Figure 6 shows three fractograms for lot no. 78, obtained at the same flow rate of 0.5 ml min^{−1}, identical time constants and power for the field decay, but different initial fields. The conditions are listed in table 1. The identical program time constants and power means that the relative change in field with time is identical for each run. It is not surprising that run (a), corresponding to the lowest field conditions, shows the fastest elution, followed by (b) and (c). For these experiments, the field at the accumulation wall approached a level of between 2 and 3 mT, even from the highest initial field of 560 mT. However, in each case, the channel was removed from the magnet aperture at a time indicated by the spike on each fractogram. The field may be assumed to drop effectively to zero at this point, and in every case, a small amount of material was subsequently eluted from the channel. This must represent strongly retained and perhaps aggregated material. The majority of the material eluted during the programmed field decays, however, and the fractograms were transformed to the mass distributions shown in figure 7. Again, the distributions do not differ from one another significantly, except in the region of the lower core sizes. This is to be expected because, at the lowest initial field, the field gradient is not sufficient to retain the particles having the smallest magnetite content. These would be eluted with the void peak, and would not be included in the data-reduction procedure. At the highest initial field, particles containing less magnetite are retained in the channel, and elute under the conditions of the programmed field decay. They are therefore represented in the distribution curves. The differences at the higher extreme of magnetite content are a little more complicated to explain. The data reduction included a simple steric correction consistent with equation (2.6) where *α* was assumed to be the ratio of *d*_{m}/2*w*. This is a first-order correction for finite particle size, and does not even account for the dextran component. At high elution times, the contribution to retention ratio owing to the steric correction is most significant, and the association of core diameters to these high elution times will therefore be most uncertain. The differences in the distributions at the upper extremes of core diameters are almost certainly an artefact of the first-order steric correction.

## 5. Conclusions

The aggregation of the uncoated magnetite nanoparticles in the magnetic field is evident from the intermittent elution of material shown in figure 2. Equation (2.15) may be used to calculate a coupling constant *λ*_{cc} for 10 nm magnetite particles (estimated size of the single-domain particles). If we assume a saturation magnetization of magnetite of 360 kA m^{−1}, and thermal energy *kT* of 4.1×10^{−21} J, the value of *λ*_{cc} is calculated to be 1.7. The particles are single domain and will have permanent magnetization of around 360 kA m^{−1}. They could be expected to interact with one another without applying a magnetic field. They are kept in stable suspension only with the aid of surfactant. It is not surprising that dipole–dipole interaction of these particles occurs in the magnetic field.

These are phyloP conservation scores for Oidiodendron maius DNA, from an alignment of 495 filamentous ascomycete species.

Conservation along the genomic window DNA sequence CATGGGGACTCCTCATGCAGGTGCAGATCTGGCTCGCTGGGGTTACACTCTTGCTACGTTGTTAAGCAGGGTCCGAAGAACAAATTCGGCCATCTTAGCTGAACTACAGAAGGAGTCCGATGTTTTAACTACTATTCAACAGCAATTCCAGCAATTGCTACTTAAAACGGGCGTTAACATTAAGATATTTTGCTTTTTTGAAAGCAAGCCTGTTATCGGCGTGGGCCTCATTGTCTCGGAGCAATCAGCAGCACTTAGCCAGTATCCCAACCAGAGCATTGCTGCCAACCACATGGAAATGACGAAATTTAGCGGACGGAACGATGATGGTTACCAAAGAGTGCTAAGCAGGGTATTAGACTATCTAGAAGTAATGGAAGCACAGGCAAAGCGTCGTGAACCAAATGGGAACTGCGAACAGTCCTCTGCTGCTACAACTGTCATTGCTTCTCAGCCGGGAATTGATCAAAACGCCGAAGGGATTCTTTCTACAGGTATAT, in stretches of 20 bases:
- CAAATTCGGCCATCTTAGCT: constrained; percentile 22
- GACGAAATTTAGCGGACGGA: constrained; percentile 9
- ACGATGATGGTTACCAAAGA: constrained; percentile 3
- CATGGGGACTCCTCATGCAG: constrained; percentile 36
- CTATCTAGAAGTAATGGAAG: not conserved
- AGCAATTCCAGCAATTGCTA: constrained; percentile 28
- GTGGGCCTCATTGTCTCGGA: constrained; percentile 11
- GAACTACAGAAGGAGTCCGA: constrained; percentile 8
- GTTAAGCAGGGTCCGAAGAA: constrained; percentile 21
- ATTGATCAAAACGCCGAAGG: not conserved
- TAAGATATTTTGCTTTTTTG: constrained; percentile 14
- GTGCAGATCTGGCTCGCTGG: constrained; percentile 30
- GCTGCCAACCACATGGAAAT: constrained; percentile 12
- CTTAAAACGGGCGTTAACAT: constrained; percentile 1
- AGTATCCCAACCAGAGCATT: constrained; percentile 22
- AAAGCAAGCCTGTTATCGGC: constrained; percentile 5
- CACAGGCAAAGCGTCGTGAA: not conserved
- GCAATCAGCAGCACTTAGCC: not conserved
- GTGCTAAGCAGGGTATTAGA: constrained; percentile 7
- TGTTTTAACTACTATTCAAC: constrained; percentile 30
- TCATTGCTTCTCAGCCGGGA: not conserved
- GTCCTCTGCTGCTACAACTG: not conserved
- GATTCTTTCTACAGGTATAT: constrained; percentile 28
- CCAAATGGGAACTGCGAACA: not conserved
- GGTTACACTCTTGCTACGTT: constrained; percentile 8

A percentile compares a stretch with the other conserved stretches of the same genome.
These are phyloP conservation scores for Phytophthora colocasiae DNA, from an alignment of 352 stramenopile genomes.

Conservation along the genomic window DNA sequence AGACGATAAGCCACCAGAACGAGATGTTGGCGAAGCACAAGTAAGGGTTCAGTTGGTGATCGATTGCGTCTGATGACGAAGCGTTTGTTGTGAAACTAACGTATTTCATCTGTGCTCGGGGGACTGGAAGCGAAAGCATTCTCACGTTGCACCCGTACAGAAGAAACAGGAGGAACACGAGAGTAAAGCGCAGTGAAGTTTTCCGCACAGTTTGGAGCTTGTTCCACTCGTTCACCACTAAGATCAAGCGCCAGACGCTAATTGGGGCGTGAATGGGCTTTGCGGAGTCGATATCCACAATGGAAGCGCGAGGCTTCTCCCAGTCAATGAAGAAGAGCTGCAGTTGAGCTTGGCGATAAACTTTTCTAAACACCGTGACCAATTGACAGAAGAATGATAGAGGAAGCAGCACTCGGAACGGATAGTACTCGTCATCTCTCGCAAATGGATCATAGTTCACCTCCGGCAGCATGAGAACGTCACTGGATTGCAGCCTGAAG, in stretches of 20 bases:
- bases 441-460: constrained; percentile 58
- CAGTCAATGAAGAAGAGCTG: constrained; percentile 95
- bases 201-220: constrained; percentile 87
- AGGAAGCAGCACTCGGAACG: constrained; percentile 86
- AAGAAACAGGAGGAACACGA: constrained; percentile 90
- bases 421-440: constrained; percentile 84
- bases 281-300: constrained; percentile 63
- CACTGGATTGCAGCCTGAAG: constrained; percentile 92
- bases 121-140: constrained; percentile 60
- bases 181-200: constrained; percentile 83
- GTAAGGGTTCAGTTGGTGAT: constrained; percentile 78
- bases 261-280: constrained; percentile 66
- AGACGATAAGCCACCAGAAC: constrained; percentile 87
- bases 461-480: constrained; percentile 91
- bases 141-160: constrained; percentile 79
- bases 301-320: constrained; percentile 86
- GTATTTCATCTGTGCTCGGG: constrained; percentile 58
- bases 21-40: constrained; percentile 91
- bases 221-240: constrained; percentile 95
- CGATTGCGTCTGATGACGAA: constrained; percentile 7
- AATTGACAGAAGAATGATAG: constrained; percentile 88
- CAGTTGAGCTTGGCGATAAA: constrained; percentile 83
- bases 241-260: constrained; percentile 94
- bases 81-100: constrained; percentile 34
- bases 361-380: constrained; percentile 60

The experiments involving the dextran-coated samples did not indicate any strong influence of experimental parameters on the calculated distributions in magnetite content. In fact, the results were remarkably consistent. The absolute ranges for the calculated core diameters do seem to be somewhat larger than expected, however, given the nominal hydrodynamic diameter range of 80–380 nm. The calculations were based on an assumed magnetization curve, but the actual magnetization could not have been significantly higher than this assumed curve. The results could be interpreted as evidence for magnetic dipole interaction of the particles in the magnetic field, particularly for those particles incorporating the highest amounts of magnetite. These may interact at the high initial field and become immobilized on the channel wall. As the field decreased, the particle magnetic moments would decrease and their interaction become weaker. At some point, they may be released from their interaction at the wall and start their migration along the channel. In this way, their elution times would be longer than predicted by ideal FFF theory (which does not account for particle–particle interactions). The longer elution times would result in the calculated magnetite content being higher than expected. If this is the case, however, the interactions and capture and release of the larger particles would have to occur in a very reproducible manner. It is apparent that further experiments are required in order to determine the extent and nature of perturbations to elution in QMgFFF.

## Acknowledgements

This work was supported by grants CTS-0125657 from the National Science Foundation and R01 CA62349 from the National Institutes of Health. The authors also thank Jurg Rohrer of BD Biosciences Pharmingen for kindly supplying the magnetic nanoparticle samples used in this work.

## Footnotes

↵† Present address: Department of Chemical and Biomolecular Engineering, 325 Stinson-Remick Hall, University of Notre Dame, Notre Dame, IN 46556, USA.

One contribution of 14 to a Theme Issue ‘Nanoparticles’.

- © 2010 The Royal Society